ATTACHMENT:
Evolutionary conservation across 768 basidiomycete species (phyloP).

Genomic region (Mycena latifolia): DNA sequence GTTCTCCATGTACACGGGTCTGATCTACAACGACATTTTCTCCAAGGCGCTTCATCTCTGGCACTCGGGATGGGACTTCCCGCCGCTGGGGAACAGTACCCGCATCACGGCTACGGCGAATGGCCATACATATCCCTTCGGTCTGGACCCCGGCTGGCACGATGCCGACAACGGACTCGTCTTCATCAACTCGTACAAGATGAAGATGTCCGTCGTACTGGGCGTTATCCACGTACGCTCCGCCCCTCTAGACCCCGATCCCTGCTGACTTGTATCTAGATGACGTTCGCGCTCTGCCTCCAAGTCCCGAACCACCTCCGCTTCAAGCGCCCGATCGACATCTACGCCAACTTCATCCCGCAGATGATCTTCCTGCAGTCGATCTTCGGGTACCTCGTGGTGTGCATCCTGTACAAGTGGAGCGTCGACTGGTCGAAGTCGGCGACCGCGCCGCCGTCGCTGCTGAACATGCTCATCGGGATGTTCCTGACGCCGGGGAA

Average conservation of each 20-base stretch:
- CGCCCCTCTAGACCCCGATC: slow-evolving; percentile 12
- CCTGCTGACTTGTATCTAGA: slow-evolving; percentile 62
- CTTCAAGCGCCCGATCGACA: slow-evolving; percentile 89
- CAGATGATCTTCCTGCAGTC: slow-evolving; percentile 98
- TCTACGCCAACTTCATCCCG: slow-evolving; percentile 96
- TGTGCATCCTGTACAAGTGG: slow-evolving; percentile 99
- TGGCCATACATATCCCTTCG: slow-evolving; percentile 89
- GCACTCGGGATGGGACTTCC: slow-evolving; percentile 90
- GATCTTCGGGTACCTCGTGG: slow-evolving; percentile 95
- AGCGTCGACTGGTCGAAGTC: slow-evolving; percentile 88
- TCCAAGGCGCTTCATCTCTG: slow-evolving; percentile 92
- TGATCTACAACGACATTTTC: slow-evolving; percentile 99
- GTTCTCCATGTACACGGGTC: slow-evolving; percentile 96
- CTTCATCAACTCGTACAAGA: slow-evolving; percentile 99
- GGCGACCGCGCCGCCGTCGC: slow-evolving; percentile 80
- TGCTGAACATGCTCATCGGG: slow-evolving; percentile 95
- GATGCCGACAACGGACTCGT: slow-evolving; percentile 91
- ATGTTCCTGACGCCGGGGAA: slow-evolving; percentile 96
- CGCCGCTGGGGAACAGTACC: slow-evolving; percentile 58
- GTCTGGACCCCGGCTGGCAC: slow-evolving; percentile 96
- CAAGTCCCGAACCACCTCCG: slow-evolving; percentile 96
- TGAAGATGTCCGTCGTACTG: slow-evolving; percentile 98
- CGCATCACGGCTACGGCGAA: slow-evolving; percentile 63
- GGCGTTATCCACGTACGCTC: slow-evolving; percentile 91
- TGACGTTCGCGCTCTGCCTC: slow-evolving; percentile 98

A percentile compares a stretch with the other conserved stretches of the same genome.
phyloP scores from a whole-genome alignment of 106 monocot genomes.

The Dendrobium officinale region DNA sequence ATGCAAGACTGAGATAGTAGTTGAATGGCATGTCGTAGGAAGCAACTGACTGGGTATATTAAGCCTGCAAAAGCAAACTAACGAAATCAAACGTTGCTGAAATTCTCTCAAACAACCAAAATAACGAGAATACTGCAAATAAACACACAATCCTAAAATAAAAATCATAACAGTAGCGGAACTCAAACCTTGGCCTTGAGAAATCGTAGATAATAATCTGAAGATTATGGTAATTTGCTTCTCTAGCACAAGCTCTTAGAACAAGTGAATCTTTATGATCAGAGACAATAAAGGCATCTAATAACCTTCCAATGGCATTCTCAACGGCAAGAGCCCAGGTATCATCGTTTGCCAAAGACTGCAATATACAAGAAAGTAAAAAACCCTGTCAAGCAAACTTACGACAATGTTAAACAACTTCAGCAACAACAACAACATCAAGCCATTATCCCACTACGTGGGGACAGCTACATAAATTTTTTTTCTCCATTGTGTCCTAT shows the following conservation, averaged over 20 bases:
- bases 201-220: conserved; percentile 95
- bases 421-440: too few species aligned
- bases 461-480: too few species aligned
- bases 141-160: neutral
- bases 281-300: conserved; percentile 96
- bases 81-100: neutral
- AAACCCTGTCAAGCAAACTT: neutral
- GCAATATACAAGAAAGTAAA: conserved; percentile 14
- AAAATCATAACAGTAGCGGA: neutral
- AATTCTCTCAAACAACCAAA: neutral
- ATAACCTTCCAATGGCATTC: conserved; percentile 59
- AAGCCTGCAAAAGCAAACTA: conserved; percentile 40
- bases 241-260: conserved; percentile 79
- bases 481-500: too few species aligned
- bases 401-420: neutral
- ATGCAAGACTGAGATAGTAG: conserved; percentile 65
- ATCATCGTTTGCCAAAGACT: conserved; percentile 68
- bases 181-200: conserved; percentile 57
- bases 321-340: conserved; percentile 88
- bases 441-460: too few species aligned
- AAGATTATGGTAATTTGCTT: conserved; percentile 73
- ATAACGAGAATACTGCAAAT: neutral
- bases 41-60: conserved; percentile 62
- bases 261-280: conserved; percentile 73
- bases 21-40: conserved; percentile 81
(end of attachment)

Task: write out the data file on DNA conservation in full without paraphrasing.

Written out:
Evolutionary conservation across 768 basidiomycete species (phyloP).

Genomic region (Mycena latifolia): DNA sequence GTTCTCCATGTACACGGGTCTGATCTACAACGACATTTTCTCCAAGGCGCTTCATCTCTGGCACTCGGGATGGGACTTCCCGCCGCTGGGGAACAGTACCCGCATCACGGCTACGGCGAATGGCCATACATATCCCTTCGGTCTGGACCCCGGCTGGCACGATGCCGACAACGGACTCGTCTTCATCAACTCGTACAAGATGAAGATGTCCGTCGTACTGGGCGTTATCCACGTACGCTCCGCCCCTCTAGACCCCGATCCCTGCTGACTTGTATCTAGATGACGTTCGCGCTCTGCCTCCAAGTCCCGAACCACCTCCGCTTCAAGCGCCCGATCGACATCTACGCCAACTTCATCCCGCAGATGATCTTCCTGCAGTCGATCTTCGGGTACCTCGTGGTGTGCATCCTGTACAAGTGGAGCGTCGACTGGTCGAAGTCGGCGACCGCGCCGCCGTCGCTGCTGAACATGCTCATCGGGATGTTCCTGACGCCGGGGAA

Average conservation of each 20-base stretch:
- CGCCCCTCTAGACCCCGATC: slow-evolving; percentile 12
- CCTGCTGACTTGTATCTAGA: slow-evolving; percentile 62
- CTTCAAGCGCCCGATCGACA: slow-evolving; percentile 89
- CAGATGATCTTCCTGCAGTC: slow-evolving; percentile 98
- TCTACGCCAACTTCATCCCG: slow-evolving; percentile 96
- TGTGCATCCTGTACAAGTGG: slow-evolving; percentile 99
- TGGCCATACATATCCCTTCG: slow-evolving; percentile 89
- GCACTCGGGATGGGACTTCC: slow-evolving; percentile 90
- GATCTTCGGGTACCTCGTGG: slow-evolving; percentile 95
- AGCGTCGACTGGTCGAAGTC: slow-evolving; percentile 88
- TCCAAGGCGCTTCATCTCTG: slow-evolving; percentile 92
- TGATCTACAACGACATTTTC: slow-evolving; percentile 99
- GTTCTCCATGTACACGGGTC: slow-evolving; percentile 96
- CTTCATCAACTCGTACAAGA: slow-evolving; percentile 99
- GGCGACCGCGCCGCCGTCGC: slow-evolving; percentile 80
- TGCTGAACATGCTCATCGGG: slow-evolving; percentile 95
- GATGCCGACAACGGACTCGT: slow-evolving; percentile 91
- ATGTTCCTGACGCCGGGGAA: slow-evolving; percentile 96
- CGCCGCTGGGGAACAGTACC: slow-evolving; percentile 58
- GTCTGGACCCCGGCTGGCAC: slow-evolving; percentile 96
- CAAGTCCCGAACCACCTCCG: slow-evolving; percentile 96
- TGAAGATGTCCGTCGTACTG: slow-evolving; percentile 98
- CGCATCACGGCTACGGCGAA: slow-evolving; percentile 63
- GGCGTTATCCACGTACGCTC: slow-evolving; percentile 91
- TGACGTTCGCGCTCTGCCTC: slow-evolving; percentile 98

A percentile compares a stretch with the other conserved stretches of the same genome.
phyloP scores from a whole-genome alignment of 106 monocot genomes.

The Dendrobium officinale region DNA sequence ATGCAAGACTGAGATAGTAGTTGAATGGCATGTCGTAGGAAGCAACTGACTGGGTATATTAAGCCTGCAAAAGCAAACTAACGAAATCAAACGTTGCTGAAATTCTCTCAAACAACCAAAATAACGAGAATACTGCAAATAAACACACAATCCTAAAATAAAAATCATAACAGTAGCGGAACTCAAACCTTGGCCTTGAGAAATCGTAGATAATAATCTGAAGATTATGGTAATTTGCTTCTCTAGCACAAGCTCTTAGAACAAGTGAATCTTTATGATCAGAGACAATAAAGGCATCTAATAACCTTCCAATGGCATTCTCAACGGCAAGAGCCCAGGTATCATCGTTTGCCAAAGACTGCAATATACAAGAAAGTAAAAAACCCTGTCAAGCAAACTTACGACAATGTTAAACAACTTCAGCAACAACAACAACATCAAGCCATTATCCCACTACGTGGGGACAGCTACATAAATTTTTTTTCTCCATTGTGTCCTAT shows the following conservation, averaged over 20 bases:
- bases 201-220: conserved; percentile 95
- bases 421-440: too few species aligned
- bases 461-480: too few species aligned
- bases 141-160: neutral
- bases 281-300: conserved; percentile 96
- bases 81-100: neutral
- AAACCCTGTCAAGCAAACTT: neutral
- GCAATATACAAGAAAGTAAA: conserved; percentile 14
- AAAATCATAACAGTAGCGGA: neutral
- AATTCTCTCAAACAACCAAA: neutral
- ATAACCTTCCAATGGCATTC: conserved; percentile 59
- AAGCCTGCAAAAGCAAACTA: conserved; percentile 40
- bases 241-260: conserved; percentile 79
- bases 481-500: too few species aligned
- bases 401-420: neutral
- ATGCAAGACTGAGATAGTAG: conserved; percentile 65
- ATCATCGTTTGCCAAAGACT: conserved; percentile 68
- bases 181-200: conserved; percentile 57
- bases 321-340: conserved; percentile 88
- bases 441-460: too few species aligned
- AAGATTATGGTAATTTGCTT: conserved; percentile 73
- ATAACGAGAATACTGCAAAT: neutral
- bases 41-60: conserved; percentile 62
- bases 261-280: conserved; percentile 73
- bases 21-40: conserved; percentile 81